Shop’s drip water system to deter loitering raises concerns for Victoria’s most vulnerable

ByShannon J. Cortes

Oct 28, 2022

Advocates for Victoria’s vulnerable population say a town center shop’s attempt to deter people from loitering by slowly dozing them with dripping water is demeaning and dangerous, especially for the homeless.

The drip system was installed under the awning of 7-Eleven on Quadra and Yates streets.

Emily Rogers, director of Together Against Poverty Society, says deterrence is an “inhumane and discriminatory approach” that could leave the city’s most vulnerable damp and cold.

“I’m very concerned that people who get wet from this water will stay wet and develop hand and foot sores or chronic moisture illnesses because they’re probably living outdoors,” Rogers told CBC News.

Water pipes are visible under the awning of 7-Eleven in Yates and Quadra. The lines slowly drip to deter people from loitering outside the store. (Kathryn Marlow/CBC News)

She says she’s noticed more “defensive architecture” in the city center that makes public spaces unwelcoming to people who don’t have homes.

“People are often not allowed inside businesses and our shelter system is totally overwhelmed and unable to keep up with the number of people who need access to a safe place. It just displaces people and is very insufficient,” she said. .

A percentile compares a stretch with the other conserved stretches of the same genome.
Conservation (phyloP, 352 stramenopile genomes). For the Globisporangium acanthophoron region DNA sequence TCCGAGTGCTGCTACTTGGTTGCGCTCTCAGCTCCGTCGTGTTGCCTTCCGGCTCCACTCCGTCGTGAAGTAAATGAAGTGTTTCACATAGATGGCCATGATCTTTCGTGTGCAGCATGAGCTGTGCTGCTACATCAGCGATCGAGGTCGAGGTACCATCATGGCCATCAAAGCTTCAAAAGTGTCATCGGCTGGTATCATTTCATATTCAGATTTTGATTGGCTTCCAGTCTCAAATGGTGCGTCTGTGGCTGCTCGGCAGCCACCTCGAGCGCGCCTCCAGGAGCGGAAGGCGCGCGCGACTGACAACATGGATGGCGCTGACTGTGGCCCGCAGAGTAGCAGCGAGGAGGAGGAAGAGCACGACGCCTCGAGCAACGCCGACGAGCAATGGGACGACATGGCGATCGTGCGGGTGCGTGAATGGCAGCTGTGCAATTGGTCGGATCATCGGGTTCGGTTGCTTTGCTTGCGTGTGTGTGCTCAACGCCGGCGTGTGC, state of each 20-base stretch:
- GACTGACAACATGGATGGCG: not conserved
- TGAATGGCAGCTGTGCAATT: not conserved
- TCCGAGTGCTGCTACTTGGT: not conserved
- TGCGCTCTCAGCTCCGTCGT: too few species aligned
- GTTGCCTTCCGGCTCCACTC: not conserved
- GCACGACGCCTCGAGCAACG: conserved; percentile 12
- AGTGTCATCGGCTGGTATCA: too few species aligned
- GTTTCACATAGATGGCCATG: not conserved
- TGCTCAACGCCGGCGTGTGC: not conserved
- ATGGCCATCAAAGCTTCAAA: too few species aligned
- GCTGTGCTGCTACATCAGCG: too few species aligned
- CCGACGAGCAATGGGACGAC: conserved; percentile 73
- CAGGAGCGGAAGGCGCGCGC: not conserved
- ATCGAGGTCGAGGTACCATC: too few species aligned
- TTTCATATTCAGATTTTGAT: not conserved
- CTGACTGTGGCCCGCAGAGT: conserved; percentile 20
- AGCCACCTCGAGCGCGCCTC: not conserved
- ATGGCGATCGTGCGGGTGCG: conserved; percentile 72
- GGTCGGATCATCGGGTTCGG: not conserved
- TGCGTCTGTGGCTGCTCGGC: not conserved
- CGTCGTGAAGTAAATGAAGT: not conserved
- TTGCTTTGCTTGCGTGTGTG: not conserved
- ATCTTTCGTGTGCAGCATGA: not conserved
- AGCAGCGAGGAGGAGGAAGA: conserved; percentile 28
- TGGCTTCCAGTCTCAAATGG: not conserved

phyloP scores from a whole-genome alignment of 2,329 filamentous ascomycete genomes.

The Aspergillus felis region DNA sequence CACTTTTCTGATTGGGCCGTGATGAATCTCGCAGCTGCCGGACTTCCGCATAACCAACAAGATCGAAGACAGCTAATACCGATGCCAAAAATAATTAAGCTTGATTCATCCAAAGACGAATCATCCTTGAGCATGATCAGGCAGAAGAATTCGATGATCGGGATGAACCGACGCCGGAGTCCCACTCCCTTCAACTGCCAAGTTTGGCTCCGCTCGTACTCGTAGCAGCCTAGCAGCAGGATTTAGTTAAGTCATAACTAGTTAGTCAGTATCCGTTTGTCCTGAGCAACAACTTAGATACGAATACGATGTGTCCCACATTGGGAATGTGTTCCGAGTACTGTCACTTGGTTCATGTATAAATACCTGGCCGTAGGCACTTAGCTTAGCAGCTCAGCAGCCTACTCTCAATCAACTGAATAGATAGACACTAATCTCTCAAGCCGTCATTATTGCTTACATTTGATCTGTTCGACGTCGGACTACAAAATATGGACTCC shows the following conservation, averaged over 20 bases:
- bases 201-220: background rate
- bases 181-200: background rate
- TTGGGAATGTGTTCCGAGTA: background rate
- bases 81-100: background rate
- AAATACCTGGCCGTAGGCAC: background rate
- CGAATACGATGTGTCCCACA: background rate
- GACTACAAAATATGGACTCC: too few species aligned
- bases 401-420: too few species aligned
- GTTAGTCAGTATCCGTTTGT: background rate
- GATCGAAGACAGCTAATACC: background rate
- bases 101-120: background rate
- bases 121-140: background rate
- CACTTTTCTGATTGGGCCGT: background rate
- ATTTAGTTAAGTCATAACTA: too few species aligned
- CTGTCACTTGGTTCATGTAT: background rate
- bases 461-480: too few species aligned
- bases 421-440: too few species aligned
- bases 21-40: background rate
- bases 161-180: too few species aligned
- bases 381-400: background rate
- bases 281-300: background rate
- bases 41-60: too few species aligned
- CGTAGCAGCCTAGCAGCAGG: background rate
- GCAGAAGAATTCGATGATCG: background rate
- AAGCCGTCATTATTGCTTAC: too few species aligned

Owners say ‘unsafe behavior’ affects business

Jeff Bray, executive director of the Downtown Victoria Business Association, said its members were seeing behaviors that made customers and employees uncomfortable.

“That includes open drug use, prolific littering and, in some cases, strong, disruptive language,” Bray told CBC. On the island Thursday.

Stacey Kraus, who owns DTI Computers next to 7-Eleven, says she’s seen an increase in drug use in the shared parking lot outside the convenience store in recent years.

“Most addicts are pretty harmless…but sometimes it can get a little heated if you try to move them,” he told CBC News.

“I think at this point it’s what do you do if you have a prolific drug problem?”

The owner of a nearby business, DTI Computers, says he’s seen an increase in drug use outside the parking lot the store shares with 7-Eleven. (Kathryn Marlow/CBC News)

He said customers called him and said they were afraid to come in front of his store because of the number of people using drugs outside the parking lot.

Bray says the challenge is that businesses in downtown Victoria have no one to call other than the police to help them deal with such disruptions.

“It’s a lack of services, a lack of funded agencies to provide adequate support to individuals…but companies have said we’ve borne the brunt of it and it’s impacting our livelihoods…and our feeling security,” he said. .

“We need something different, but the app isn’t what we’re asking for.”

In a statement to CBC News, 7-Eleven said they are “committed to creating a safe store environment for our customers and team members.”